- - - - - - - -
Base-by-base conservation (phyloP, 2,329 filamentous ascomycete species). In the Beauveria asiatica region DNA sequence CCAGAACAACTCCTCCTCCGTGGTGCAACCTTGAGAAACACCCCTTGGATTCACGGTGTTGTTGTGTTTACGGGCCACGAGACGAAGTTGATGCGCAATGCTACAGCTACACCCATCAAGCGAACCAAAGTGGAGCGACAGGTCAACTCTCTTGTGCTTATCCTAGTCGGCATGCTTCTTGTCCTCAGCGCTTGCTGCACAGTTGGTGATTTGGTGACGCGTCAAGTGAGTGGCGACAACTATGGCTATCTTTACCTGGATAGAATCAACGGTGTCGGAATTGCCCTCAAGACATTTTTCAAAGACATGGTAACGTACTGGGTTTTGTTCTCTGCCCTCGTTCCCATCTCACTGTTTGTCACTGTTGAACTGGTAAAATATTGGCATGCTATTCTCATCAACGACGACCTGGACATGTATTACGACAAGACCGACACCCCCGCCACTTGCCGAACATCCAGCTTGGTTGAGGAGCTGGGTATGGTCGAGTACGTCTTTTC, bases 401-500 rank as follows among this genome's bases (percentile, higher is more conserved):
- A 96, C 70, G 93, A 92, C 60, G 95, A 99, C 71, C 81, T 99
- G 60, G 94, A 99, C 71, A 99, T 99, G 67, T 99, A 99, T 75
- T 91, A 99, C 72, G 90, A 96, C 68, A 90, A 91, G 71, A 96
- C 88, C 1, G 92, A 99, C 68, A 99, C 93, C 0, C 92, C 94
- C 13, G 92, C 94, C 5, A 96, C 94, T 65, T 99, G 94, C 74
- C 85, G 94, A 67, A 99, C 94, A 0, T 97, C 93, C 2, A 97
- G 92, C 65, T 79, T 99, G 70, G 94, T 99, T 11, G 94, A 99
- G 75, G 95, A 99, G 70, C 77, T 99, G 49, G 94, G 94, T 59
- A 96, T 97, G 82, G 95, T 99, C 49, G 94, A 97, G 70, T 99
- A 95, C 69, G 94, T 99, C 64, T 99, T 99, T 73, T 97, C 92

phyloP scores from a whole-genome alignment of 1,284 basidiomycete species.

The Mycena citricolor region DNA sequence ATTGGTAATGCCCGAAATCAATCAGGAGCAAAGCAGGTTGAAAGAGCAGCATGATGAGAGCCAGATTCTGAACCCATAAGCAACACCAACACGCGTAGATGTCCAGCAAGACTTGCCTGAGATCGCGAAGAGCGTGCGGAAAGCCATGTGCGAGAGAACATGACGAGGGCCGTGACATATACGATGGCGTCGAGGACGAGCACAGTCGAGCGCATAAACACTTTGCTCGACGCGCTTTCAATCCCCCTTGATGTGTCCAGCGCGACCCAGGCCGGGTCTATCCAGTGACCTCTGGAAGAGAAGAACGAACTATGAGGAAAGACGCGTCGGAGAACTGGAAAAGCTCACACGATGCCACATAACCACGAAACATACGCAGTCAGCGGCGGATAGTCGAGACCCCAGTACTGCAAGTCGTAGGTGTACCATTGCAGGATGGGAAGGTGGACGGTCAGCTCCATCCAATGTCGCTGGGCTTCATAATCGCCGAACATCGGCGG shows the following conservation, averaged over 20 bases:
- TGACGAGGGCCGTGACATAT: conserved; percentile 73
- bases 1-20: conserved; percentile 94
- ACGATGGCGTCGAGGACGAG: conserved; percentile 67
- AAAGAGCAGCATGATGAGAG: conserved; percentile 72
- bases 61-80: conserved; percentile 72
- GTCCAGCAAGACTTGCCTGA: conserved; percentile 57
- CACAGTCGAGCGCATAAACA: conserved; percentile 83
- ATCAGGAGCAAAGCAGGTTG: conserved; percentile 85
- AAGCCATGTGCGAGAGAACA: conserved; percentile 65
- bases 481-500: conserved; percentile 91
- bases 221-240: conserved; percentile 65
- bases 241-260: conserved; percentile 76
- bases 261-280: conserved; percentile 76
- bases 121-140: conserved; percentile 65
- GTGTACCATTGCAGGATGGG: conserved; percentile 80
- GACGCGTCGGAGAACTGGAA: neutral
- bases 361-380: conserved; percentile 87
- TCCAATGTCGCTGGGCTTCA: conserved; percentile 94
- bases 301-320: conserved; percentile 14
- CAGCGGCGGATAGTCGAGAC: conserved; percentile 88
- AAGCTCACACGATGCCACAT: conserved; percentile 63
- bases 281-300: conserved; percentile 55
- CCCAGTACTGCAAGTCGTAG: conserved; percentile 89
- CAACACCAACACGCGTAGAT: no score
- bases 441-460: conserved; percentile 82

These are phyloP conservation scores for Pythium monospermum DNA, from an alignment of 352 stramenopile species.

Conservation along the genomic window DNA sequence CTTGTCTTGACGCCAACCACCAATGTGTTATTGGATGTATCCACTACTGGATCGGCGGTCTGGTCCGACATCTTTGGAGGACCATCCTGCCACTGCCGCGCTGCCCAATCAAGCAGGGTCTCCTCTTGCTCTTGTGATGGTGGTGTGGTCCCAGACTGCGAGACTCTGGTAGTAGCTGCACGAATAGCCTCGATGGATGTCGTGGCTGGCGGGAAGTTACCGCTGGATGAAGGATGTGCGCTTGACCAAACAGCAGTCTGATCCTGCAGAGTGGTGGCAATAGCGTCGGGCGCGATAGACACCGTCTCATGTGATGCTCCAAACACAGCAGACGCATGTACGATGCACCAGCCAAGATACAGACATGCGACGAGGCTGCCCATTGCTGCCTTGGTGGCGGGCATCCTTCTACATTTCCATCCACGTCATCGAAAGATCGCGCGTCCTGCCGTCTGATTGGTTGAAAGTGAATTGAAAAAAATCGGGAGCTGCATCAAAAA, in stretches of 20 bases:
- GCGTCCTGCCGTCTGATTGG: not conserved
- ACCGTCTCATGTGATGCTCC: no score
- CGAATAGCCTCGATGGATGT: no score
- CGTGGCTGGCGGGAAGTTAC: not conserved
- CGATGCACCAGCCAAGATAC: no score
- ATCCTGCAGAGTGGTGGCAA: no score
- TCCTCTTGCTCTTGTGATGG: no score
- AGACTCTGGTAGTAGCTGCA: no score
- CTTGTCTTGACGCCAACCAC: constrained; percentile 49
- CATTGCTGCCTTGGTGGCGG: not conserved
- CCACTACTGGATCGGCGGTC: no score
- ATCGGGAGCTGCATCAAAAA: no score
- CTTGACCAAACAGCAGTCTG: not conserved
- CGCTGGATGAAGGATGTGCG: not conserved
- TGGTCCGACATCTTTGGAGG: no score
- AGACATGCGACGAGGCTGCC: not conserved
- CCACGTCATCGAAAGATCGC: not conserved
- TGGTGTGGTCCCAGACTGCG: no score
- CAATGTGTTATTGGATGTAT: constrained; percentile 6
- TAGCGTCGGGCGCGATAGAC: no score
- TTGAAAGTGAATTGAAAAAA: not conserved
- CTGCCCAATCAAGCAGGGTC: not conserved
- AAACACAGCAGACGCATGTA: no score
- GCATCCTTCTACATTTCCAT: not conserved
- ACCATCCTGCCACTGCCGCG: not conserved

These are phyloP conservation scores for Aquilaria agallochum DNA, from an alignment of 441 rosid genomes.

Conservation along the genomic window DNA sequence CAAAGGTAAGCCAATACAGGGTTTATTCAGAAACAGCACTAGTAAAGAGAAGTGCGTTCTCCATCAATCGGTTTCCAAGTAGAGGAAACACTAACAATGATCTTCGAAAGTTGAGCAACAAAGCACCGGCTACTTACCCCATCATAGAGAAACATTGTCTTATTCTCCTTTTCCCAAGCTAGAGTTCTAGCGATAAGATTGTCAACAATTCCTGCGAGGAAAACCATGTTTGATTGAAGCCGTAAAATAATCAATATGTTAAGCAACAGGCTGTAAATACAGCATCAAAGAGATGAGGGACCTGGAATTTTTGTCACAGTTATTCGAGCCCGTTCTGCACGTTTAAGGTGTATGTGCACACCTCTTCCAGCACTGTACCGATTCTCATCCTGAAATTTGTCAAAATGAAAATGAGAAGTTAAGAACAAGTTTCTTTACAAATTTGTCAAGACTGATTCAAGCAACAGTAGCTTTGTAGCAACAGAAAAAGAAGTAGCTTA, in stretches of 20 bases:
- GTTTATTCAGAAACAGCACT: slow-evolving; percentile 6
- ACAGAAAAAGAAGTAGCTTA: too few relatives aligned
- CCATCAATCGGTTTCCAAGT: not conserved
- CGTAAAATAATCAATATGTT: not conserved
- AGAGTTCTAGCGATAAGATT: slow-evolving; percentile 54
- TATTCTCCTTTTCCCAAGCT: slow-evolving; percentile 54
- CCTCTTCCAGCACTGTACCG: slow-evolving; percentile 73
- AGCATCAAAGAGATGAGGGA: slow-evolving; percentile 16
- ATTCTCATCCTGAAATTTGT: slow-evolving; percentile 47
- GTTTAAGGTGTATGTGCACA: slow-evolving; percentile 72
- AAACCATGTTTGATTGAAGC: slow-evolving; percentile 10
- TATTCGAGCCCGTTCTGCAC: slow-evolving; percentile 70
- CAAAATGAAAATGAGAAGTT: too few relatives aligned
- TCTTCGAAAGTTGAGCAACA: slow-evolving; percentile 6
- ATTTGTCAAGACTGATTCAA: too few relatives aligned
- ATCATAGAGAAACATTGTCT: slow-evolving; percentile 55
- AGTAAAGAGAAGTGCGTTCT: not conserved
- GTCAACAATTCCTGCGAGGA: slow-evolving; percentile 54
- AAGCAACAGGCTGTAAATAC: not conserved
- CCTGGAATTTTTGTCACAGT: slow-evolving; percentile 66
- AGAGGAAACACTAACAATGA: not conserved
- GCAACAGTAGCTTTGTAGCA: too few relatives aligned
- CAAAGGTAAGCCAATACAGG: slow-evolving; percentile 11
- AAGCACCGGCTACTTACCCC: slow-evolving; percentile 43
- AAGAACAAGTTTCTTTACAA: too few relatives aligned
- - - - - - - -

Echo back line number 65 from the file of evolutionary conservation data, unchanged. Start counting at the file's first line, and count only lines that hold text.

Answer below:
- ACCATCCTGCCACTGCCGCG: not conserved